South Carolina enacts electable entity-level tax on pass-throughs.
Legislation (2021 S.C. Act No. 61, SB 627) signed into law on May 17, 2021, allows certain pass-through entities (PTEs) to elect an entity-level tax in South Carolina. This new tax is intended to enable South Carolina taxpayers who own PTEs to deduct, for federal income tax purposes, state and local taxes exceeding the $10,000 limitation imposed by IRC Section 164(b)(6) (the SALT deduction limitation), consistent with IRS Notice 2020-75 (see Tax Alert 2021-0092 ).
Starting in 2021, a “qualified entity” may elect annually to have its active trade or business income taxed at the entity level at a 3% flat income tax rate (i.e., the tax rate in S.C. Code Section 12-6-545(B)(2) ). The election must be made by the due date for filing the applicable income tax return (including extensions).
A “qualified entity” includes partnerships, S corporations or limited liability companies (LLC) taxed as partnerships or S corporations. To be a “qualified entity,” the partnership, S corporation or LLC must be owned by (1) a “qualified owner” (i.e., a partner or shareholder of a qualified entity that is an individual, estate, trust or any other entity except those taxed or exempted from South Carolina’s corporate income tax) or (2) a partnership that is owned directly or through other partnerships by qualified owners.
Active trade or business income from an electing qualified entity is excluded from a qualified owner’s South Carolina taxable income if the electing qualified entity properly filed an income tax return and paid the tax due. A qualified owner’s active trade or business losses that are from other PTEs and reported directly may not reduce tax at a rate higher than the rate in S.C. Code Section 12-6-545(B)(2)(currently 3%).
The shareholders’ or partners’ basis in the stock of a qualified S corporation or a qualified partnership (including an LLC taxed as a partnership) is determined as if (1) the PTE-level tax election had not been made and (2 each shareholder’s or partner’s pro rata share of the qualified entity’s items of income, loss and deduction was properly taken into account in the same manner required for non-electing S corporations/partnerships.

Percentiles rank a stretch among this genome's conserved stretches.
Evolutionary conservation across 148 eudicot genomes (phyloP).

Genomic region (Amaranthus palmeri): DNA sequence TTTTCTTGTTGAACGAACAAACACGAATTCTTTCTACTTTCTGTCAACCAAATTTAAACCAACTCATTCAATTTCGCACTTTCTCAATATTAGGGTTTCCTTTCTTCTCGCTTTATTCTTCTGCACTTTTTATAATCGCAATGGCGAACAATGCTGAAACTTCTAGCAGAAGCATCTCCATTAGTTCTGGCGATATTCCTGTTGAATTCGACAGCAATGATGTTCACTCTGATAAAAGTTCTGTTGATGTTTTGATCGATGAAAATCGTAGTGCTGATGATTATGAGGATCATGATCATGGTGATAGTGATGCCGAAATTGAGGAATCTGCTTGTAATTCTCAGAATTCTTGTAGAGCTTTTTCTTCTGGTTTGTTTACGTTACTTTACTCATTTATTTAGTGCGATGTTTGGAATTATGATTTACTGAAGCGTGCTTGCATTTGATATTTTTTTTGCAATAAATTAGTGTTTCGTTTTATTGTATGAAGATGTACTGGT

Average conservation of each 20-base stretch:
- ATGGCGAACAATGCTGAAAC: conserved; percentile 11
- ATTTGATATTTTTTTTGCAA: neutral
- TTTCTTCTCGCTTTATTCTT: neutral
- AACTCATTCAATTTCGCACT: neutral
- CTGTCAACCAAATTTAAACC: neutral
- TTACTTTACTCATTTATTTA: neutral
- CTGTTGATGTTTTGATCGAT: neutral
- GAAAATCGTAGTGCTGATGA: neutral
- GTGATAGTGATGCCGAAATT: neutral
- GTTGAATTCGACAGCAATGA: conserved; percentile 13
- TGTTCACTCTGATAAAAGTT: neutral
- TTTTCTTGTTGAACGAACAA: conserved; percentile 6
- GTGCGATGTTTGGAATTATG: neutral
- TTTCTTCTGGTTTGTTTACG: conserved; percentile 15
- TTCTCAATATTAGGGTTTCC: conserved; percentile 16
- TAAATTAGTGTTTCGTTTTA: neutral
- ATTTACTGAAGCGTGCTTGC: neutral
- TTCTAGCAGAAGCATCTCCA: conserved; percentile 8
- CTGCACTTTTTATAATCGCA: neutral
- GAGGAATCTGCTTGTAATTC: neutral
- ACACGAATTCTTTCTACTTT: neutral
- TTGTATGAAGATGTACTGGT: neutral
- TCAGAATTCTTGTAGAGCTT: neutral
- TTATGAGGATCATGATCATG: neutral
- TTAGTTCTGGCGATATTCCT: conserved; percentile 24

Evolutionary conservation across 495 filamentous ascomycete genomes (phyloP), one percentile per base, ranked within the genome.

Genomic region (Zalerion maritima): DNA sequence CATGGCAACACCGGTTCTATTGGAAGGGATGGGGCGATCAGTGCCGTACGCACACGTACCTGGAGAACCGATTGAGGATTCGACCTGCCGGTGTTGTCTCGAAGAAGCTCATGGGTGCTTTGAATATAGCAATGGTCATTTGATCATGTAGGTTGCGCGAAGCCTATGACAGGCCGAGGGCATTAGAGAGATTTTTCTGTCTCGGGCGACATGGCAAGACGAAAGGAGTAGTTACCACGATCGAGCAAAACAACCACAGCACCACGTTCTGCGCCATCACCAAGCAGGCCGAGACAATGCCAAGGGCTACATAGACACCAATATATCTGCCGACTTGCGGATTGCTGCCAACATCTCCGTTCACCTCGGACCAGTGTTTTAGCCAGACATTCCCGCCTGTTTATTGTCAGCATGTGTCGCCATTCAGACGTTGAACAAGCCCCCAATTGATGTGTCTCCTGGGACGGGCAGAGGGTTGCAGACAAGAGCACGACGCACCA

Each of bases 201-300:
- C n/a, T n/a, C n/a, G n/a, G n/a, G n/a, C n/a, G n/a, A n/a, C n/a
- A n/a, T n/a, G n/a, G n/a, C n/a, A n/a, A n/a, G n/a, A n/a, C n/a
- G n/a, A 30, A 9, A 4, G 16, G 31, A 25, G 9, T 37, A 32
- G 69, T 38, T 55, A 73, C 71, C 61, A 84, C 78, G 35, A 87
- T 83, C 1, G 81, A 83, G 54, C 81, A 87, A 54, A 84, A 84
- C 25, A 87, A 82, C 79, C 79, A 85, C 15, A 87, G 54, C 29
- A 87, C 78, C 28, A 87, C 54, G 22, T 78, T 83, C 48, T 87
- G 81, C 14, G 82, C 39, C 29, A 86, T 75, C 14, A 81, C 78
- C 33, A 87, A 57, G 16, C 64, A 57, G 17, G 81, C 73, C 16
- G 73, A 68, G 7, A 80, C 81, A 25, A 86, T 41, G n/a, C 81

An electing PTE must apportion active trade or business income using the single sales factor formula under S.C. Code Section 12-6-2252 or a special apportionment authorized in S.C. Code Sections 12-6-2290 through 12-6-2290. None of the active trade or business income maybe treated as income from a personal service.
Withholding requirements for nonresident shareholder and partner distributions do not apply to electing qualified entities to the extent they pay tax on their active trade or business income.
Starting in 2022, electing qualified entities must pay estimated taxes.
If an electing qualified entity fails to pay tax due, the South Carolina Department of Revenue may collect tax from the entity or its direct and indirect owners based on their proportionate share of income of the qualified entity, or both.
Other states that had already enacted PTE taxes (or PTE tax elections) before the Notice include Connecticut, Louisiana, Maryland, New Jersey, Oklahoma, Rhode Island and Wisconsin.
Other States that recently enacted electable PTE-level taxes include Alabama, Arkansas, Georgia, Idaho and New York. In addition, a bill was approved by the Illinois Legislature and bills are being considered in California, Colorado, Massachusetts, Michigan and North Carolina.
Content provided by Ernst and Young LLP